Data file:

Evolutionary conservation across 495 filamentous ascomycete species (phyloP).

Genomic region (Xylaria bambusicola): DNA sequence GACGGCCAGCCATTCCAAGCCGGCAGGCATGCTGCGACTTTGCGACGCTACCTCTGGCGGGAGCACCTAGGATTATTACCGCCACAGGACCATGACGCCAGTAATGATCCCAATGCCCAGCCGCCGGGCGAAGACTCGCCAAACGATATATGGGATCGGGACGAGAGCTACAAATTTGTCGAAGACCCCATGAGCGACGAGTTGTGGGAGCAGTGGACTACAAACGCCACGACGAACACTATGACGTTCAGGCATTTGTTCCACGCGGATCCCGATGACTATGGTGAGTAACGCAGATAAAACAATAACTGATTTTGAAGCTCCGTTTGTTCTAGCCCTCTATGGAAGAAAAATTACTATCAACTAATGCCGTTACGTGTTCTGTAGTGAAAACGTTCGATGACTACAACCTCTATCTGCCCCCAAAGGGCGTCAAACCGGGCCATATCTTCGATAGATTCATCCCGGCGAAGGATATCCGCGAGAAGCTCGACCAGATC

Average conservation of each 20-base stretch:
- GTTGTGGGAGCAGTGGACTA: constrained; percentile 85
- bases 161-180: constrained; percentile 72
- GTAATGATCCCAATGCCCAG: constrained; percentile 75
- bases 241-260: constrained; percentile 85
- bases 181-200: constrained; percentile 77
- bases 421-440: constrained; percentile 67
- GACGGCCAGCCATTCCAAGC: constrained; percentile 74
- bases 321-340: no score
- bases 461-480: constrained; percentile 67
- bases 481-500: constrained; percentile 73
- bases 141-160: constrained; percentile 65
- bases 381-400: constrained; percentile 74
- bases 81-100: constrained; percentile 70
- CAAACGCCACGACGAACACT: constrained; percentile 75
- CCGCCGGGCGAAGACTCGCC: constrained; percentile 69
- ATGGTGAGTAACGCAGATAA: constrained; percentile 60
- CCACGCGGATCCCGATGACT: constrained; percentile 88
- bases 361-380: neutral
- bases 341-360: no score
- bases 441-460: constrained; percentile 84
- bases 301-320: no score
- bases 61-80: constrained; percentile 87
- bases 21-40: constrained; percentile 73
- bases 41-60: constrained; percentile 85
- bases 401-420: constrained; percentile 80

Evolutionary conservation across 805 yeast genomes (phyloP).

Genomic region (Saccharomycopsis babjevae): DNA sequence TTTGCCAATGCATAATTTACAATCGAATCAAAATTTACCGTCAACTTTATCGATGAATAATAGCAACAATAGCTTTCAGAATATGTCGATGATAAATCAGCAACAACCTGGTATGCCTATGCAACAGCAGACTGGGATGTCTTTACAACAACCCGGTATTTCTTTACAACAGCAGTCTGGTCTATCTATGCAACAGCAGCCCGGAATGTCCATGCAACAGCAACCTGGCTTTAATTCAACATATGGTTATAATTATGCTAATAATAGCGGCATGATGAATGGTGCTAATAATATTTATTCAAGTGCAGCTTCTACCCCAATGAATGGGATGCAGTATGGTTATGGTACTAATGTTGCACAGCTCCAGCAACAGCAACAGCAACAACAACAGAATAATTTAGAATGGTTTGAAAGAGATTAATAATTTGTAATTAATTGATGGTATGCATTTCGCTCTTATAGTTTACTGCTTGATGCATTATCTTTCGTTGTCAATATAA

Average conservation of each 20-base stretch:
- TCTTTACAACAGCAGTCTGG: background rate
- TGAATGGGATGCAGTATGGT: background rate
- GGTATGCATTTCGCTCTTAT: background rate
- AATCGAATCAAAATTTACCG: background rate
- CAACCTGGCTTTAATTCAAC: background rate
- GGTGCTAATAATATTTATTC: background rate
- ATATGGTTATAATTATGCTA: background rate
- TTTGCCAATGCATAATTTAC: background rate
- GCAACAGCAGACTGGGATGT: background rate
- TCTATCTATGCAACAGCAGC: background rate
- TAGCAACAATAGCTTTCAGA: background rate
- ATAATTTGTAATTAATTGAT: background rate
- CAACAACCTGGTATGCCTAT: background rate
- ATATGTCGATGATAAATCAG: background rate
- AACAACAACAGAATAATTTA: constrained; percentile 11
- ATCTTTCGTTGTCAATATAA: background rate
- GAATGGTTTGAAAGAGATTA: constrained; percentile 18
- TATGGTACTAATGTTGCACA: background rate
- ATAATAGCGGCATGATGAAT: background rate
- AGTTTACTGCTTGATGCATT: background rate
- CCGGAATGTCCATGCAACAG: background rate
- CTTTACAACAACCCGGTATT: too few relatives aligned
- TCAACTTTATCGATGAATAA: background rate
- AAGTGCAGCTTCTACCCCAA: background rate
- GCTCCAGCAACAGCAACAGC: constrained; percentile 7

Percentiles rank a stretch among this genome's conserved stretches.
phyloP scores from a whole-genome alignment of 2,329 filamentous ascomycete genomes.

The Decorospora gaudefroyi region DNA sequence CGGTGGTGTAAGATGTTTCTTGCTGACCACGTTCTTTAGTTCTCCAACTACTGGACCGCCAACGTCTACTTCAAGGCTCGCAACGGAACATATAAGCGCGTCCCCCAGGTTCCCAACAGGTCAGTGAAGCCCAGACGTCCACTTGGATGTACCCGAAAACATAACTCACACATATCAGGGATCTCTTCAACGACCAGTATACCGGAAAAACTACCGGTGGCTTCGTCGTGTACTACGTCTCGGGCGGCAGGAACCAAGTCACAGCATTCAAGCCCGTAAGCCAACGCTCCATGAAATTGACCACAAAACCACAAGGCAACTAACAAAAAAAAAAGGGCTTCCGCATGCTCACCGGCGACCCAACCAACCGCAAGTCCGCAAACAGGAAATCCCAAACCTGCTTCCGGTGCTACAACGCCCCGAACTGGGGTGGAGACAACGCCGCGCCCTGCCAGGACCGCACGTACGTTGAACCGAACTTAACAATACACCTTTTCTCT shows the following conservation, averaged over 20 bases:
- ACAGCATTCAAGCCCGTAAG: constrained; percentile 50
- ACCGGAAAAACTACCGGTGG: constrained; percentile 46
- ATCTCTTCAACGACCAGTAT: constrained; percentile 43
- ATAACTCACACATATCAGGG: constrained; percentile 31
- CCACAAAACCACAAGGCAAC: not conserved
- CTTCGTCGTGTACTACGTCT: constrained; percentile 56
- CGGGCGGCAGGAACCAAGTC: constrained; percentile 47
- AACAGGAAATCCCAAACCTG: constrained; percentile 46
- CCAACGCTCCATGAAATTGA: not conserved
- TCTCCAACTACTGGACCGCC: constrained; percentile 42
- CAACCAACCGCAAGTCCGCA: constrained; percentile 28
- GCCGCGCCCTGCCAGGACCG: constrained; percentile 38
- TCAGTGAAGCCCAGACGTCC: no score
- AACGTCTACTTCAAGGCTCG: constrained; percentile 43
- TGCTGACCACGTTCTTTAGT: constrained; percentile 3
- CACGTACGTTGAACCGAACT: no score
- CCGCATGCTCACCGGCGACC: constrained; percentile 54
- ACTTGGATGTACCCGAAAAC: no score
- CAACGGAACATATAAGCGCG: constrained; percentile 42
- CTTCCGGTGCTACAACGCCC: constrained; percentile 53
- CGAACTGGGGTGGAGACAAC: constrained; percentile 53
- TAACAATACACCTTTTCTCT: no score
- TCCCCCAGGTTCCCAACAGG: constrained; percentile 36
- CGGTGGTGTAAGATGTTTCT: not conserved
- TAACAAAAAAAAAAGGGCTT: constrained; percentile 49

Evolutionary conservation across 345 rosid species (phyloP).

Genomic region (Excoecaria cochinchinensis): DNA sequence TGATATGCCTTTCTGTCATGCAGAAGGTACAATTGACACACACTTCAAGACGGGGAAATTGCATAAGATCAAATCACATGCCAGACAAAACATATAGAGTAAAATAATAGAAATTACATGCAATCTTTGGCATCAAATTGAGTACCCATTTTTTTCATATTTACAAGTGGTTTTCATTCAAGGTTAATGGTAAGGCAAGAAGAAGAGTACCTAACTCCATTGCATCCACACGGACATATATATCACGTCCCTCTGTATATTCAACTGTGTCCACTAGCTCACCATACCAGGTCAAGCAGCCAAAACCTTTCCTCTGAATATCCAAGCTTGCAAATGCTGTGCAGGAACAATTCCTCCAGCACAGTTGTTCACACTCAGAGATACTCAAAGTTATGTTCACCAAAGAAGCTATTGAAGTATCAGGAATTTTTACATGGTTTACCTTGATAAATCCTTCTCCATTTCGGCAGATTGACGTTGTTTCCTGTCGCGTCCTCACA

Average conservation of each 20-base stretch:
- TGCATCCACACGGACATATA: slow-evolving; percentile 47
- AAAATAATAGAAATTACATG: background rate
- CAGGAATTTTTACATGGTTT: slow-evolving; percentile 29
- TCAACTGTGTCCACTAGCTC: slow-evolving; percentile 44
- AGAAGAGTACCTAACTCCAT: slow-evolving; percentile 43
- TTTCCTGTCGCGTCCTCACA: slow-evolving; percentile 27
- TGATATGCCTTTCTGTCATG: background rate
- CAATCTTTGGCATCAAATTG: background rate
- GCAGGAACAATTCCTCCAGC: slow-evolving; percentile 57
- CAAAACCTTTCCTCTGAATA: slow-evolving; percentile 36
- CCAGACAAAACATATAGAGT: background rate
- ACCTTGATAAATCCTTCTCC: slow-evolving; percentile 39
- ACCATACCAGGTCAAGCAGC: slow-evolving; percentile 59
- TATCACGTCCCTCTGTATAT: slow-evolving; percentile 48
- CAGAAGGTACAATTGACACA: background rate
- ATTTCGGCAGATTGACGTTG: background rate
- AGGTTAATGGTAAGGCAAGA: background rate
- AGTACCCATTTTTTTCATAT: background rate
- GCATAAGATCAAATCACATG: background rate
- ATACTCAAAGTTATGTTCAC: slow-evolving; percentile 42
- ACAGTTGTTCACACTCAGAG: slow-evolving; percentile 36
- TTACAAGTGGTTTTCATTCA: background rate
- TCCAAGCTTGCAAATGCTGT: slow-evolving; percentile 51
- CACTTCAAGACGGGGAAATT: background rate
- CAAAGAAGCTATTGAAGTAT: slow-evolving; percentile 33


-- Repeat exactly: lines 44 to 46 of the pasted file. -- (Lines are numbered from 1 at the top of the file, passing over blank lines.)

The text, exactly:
- CAACAACCTGGTATGCCTAT: background rate
- ATATGTCGATGATAAATCAG: background rate
- AACAACAACAGAATAATTTA: constrained; percentile 11